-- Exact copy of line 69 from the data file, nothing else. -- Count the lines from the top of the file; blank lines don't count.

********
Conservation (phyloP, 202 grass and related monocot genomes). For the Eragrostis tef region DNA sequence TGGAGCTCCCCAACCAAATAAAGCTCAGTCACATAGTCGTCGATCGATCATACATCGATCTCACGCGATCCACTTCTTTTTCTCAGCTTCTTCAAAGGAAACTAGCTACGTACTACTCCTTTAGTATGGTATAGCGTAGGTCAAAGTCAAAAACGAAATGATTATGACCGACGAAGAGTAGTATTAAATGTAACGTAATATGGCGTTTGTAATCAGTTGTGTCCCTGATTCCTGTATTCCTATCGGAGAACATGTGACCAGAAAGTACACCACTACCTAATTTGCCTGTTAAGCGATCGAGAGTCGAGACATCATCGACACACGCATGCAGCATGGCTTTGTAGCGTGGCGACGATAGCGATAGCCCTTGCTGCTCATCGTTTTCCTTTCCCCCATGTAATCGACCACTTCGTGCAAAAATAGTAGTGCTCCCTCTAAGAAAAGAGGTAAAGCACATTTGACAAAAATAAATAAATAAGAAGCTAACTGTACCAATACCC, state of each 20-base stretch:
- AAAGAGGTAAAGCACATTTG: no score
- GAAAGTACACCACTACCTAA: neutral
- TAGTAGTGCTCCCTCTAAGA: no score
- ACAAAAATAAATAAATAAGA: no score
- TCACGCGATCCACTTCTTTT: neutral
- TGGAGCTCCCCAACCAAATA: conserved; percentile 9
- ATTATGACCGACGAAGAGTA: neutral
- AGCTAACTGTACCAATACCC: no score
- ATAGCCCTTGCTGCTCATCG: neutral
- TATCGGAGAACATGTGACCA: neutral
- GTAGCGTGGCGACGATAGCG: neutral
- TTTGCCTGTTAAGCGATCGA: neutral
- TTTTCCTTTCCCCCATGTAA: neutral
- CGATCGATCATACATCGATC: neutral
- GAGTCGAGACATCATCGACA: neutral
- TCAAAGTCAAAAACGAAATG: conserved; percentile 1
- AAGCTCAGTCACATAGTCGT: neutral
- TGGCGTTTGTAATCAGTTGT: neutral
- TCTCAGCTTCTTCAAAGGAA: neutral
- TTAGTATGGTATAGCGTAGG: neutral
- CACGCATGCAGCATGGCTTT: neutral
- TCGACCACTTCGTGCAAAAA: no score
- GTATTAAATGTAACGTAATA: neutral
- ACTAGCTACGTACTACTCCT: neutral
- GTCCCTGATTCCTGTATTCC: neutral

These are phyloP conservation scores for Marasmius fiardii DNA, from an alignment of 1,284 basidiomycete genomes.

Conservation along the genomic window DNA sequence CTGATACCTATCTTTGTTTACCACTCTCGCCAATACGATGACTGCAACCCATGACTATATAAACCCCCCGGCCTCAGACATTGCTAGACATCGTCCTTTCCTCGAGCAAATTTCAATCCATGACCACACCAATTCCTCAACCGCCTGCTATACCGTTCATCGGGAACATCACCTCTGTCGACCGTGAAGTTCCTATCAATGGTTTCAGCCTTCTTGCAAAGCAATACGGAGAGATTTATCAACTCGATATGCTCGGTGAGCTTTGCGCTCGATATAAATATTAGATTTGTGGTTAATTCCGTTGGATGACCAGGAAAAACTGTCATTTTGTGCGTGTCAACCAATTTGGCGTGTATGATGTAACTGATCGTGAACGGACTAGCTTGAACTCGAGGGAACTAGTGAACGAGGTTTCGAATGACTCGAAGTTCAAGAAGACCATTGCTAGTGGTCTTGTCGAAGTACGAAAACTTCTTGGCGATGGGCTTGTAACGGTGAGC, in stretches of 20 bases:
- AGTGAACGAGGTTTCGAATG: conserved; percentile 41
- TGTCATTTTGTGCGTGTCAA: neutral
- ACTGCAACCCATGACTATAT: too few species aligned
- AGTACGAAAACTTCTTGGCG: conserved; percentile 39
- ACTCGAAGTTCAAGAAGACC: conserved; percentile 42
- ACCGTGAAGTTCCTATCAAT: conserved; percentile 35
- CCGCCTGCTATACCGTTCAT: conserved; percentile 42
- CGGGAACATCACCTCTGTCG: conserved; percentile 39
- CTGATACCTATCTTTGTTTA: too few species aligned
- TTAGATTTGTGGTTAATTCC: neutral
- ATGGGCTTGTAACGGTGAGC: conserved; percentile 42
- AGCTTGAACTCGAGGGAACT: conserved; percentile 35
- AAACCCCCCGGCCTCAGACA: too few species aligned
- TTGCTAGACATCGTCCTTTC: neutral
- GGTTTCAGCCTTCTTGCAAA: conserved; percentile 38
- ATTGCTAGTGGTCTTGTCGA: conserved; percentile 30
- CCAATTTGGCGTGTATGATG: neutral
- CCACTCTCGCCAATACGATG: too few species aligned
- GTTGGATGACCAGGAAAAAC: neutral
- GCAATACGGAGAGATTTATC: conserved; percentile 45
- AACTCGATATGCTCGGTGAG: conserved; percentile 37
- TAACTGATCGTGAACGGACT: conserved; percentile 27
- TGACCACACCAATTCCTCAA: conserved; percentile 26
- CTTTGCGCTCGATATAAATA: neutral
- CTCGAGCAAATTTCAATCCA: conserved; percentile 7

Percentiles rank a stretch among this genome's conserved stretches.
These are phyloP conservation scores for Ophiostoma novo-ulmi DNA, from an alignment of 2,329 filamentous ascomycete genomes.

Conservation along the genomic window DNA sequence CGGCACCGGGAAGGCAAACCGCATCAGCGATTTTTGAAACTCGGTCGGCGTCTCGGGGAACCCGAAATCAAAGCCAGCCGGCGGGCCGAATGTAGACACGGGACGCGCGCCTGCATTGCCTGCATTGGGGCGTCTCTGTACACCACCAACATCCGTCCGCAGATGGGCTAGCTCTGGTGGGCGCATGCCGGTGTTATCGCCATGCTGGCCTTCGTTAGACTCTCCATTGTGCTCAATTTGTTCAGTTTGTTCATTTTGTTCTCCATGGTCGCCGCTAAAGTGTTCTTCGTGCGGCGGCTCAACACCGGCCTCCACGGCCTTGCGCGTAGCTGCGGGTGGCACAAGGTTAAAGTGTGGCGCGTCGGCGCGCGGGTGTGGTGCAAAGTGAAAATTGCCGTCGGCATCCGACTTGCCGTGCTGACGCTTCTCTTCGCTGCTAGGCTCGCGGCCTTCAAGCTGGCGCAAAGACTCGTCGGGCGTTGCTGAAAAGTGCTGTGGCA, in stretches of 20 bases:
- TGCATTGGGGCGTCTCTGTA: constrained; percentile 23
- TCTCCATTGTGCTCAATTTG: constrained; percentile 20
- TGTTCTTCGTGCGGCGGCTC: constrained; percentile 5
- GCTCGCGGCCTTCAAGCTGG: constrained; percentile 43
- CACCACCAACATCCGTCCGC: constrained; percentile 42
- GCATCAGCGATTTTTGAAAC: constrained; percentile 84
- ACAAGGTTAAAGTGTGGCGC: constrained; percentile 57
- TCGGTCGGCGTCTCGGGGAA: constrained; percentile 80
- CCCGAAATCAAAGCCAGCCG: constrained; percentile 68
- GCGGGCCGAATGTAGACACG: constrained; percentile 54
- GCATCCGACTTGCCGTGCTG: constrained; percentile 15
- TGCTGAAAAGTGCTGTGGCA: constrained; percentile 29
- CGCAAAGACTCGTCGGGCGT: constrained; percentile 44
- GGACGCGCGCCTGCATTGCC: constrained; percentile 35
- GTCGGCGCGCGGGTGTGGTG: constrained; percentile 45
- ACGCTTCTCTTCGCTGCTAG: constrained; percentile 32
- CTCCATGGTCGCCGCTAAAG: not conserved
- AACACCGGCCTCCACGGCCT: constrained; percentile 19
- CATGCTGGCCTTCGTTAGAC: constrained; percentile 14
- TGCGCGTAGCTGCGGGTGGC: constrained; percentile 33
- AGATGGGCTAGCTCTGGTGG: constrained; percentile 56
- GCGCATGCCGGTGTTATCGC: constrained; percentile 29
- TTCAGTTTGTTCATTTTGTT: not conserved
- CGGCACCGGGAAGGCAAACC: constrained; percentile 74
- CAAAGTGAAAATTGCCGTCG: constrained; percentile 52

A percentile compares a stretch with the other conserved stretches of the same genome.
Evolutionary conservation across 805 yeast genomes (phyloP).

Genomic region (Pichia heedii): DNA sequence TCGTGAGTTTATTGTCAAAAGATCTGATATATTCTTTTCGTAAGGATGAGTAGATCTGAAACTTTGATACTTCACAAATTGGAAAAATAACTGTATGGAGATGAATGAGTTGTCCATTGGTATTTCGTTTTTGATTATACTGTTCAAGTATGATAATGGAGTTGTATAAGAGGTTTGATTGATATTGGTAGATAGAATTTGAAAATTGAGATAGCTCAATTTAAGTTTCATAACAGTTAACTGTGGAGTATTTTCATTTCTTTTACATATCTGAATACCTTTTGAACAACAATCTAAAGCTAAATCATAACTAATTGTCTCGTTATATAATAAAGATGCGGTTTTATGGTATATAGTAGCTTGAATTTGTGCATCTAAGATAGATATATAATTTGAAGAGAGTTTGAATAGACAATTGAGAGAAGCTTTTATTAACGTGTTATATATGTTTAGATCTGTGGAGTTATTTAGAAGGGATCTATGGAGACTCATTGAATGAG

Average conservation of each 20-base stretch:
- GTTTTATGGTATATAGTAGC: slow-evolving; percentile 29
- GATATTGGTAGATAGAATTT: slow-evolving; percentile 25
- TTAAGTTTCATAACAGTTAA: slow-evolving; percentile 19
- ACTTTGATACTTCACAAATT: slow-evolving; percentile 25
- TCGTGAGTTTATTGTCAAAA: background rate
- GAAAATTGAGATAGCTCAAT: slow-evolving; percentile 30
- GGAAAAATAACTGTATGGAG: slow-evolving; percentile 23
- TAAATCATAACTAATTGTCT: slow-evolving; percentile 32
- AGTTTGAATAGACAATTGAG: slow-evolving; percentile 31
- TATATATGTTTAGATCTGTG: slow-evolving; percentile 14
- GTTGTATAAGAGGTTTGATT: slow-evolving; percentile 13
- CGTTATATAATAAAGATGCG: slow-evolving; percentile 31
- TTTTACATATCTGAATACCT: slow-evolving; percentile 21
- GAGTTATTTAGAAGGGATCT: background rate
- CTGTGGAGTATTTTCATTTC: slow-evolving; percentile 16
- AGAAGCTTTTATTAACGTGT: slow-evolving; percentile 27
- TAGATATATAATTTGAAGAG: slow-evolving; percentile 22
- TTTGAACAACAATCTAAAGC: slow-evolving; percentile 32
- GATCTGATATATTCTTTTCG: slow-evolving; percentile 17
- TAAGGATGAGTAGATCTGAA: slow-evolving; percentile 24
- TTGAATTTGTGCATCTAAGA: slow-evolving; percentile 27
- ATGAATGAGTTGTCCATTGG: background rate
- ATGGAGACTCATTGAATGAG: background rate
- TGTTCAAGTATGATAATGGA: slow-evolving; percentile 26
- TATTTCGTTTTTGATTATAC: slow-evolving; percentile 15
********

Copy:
- CGCAAAGACTCGTCGGGCGT: constrained; percentile 44